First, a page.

Everywhere in a Flash: The Quantum Physics of Photosynthesis

By | February 5, 2010

leafveinsBy hitting single molecules with quadrillionth-of-a-second laser pulses, scientists have revealed the quantum physics underlying photosynthesis, the process used by plants and bacteria to capture light’s energy at efficiencies unapproached by human engineers.

The quantum wizardry appears to occur in each of a photosynthetic cell’s millions of antenna proteins. These route energy from electrons spinning in photon-sensitive molecules to nearby reaction-center proteins, which convert it to cell-driving charges.

Almost no energy is lost in between. That’s because it exists in multiple places at once, and always finds the shortest path.

“The analogy I like is if you have three ways of driving home through rush hour traffic. On any given day, you take only one. You don’t know if the other routes would be quicker or slower. But in quantum mechanics, you can take all three of these routes simultaneously. You don’t specify where you are until you arrive, so you always choose the quickest route,” said Greg Scholes, a University of Toronto biophysicist.

Scholes’ findings, published Wednesday in Nature, are the strongest evidence yet for coherence — the technical name for multiple-state existence — in photosynthesis.

Two years ago, researchers led by then-University of California at Berkeley chemist Greg Engel found coherence in the antenna proteins of green sulfur bacteria. But their observations were made at temperatures below minus 300 degrees Fahrenheit, useful for slowing ultrafast quantum activities but leaving open the question of whether coherence operates in everyday conditions.

The Nature findings, made at room temperature in common marine algae, show that it does. Moreover, similar results from an experiment on another, simpler light-harvesting structure, announced by Engel’s group last Thursday on the pre-publication online arXiv, suggest that photosynthetic coherence is routine.

The findings are wondrous in themselves, adding a new dimension to something taught — incompletely, it now seems — to every high school biology student. They also have important implications for designers of solar cells and computers, who could benefit from quantum physics conducted in nonfrigid conditions.

“There’s every reason to believe this is a general phenomenon,” said Engel, now at the University of Chicago. He called Scholes’ finding “an extraordinary result” that “shows us a new way to use quantum effects at high temperatures.”

Scholes’ team experimented on an antenna protein called PC645, already imaged at the atomic scale in earlier studies. That precise characterization allowed them to target molecules with laser pulses lasting for one-quadrillionth of a second, or just long enough to set single electrons spinning.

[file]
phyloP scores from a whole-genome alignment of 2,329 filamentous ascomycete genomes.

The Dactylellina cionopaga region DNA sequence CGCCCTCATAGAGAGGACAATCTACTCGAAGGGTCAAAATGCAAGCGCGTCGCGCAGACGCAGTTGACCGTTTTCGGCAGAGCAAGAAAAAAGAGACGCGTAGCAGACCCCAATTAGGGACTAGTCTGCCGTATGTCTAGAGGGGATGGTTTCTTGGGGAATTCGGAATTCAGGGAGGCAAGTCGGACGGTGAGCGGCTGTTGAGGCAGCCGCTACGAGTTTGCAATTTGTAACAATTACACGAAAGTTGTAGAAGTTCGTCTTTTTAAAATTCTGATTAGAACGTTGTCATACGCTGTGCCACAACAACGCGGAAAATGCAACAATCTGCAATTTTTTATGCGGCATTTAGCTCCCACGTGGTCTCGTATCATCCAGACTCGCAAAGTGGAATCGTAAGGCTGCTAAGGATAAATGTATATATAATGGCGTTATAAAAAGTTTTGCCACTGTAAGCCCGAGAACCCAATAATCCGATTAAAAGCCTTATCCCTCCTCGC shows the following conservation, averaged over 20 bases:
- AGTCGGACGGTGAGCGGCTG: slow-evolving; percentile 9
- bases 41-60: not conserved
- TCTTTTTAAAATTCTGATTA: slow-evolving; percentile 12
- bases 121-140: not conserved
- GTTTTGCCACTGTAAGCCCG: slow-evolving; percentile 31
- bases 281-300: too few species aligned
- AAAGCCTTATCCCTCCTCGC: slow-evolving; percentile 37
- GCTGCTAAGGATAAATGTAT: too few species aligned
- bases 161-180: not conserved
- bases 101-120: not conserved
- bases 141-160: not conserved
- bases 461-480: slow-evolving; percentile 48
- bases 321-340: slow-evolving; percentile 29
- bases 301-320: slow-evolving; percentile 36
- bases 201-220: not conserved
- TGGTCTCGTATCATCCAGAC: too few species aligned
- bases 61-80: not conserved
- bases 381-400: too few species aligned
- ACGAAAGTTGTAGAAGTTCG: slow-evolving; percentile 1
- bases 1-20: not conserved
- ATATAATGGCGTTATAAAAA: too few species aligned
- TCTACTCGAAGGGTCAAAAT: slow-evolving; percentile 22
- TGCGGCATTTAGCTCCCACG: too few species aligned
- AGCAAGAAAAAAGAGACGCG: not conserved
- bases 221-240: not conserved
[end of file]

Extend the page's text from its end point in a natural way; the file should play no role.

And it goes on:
via Everywhere in a Flash: The Quantum Physics of Photosynthesis | Wired Science | Wired.com.

If quantum effects make photosynthesis possible, I think we will find eventually also find that consciousness is enabled by quantum processing in the brain.

The quantum mind hypothesis proposes that classical mechanics cannot fully explain consciousness, and suggests that quantum mechanical phenomena such as quantum entanglement and superposition may play an important part in the brain’s function and could form the basis of an explanation of consciousness. …

The main argument against the quantum mind proposition is that quantum states would decohere too quickly to be relevant to neural processing. Possibly the scientist most often quoted in relation to this criticism is Max Tegmark. Based on his calculations, Tegmark concluded that quantum systems in the brain decohere quickly and cannot control brain function.

Proponents of the various quantum consciousness theories have sought to defend them against Tegmark’s criticism. In respect of QBD, Vitiello has argued that Tegmark’s work applies to theories based on quantum mechanics but not to those such as QBD that are based on quantum field theory. In respect of Penrose and Hameroff’s Orch OR theory, Hameroff along with Hagan and Tuszynski replied to Tegmark.[34] They claimed that Tegmark based his calculations on a model that was different from Orch OR. It is argued that in the Orch OR model, the microtubules are shielded from decoherence by ordered water. Energy pumping as a result of thermal disequilibrium, Debye layer screening and quantum error correction, deriving from the geometry of the microtubule lattice are also proposed as possible sources of shielding. Similarly, in his extension of Bohm’s ideas, Bernroider has claimed that the binding pockets in the ion selection filters could protect against decoherence[4].

So far, however, there has been no experimental confirmation of the ability of the features mentioned above to protect against decoherence, although a paper in Nature by Gregory Engel (April, 2007) on quantum coherent energy transfer in photosynthetic protein relates to quantum coherence and ‘quantum computing’ in living matter. …. – wiki

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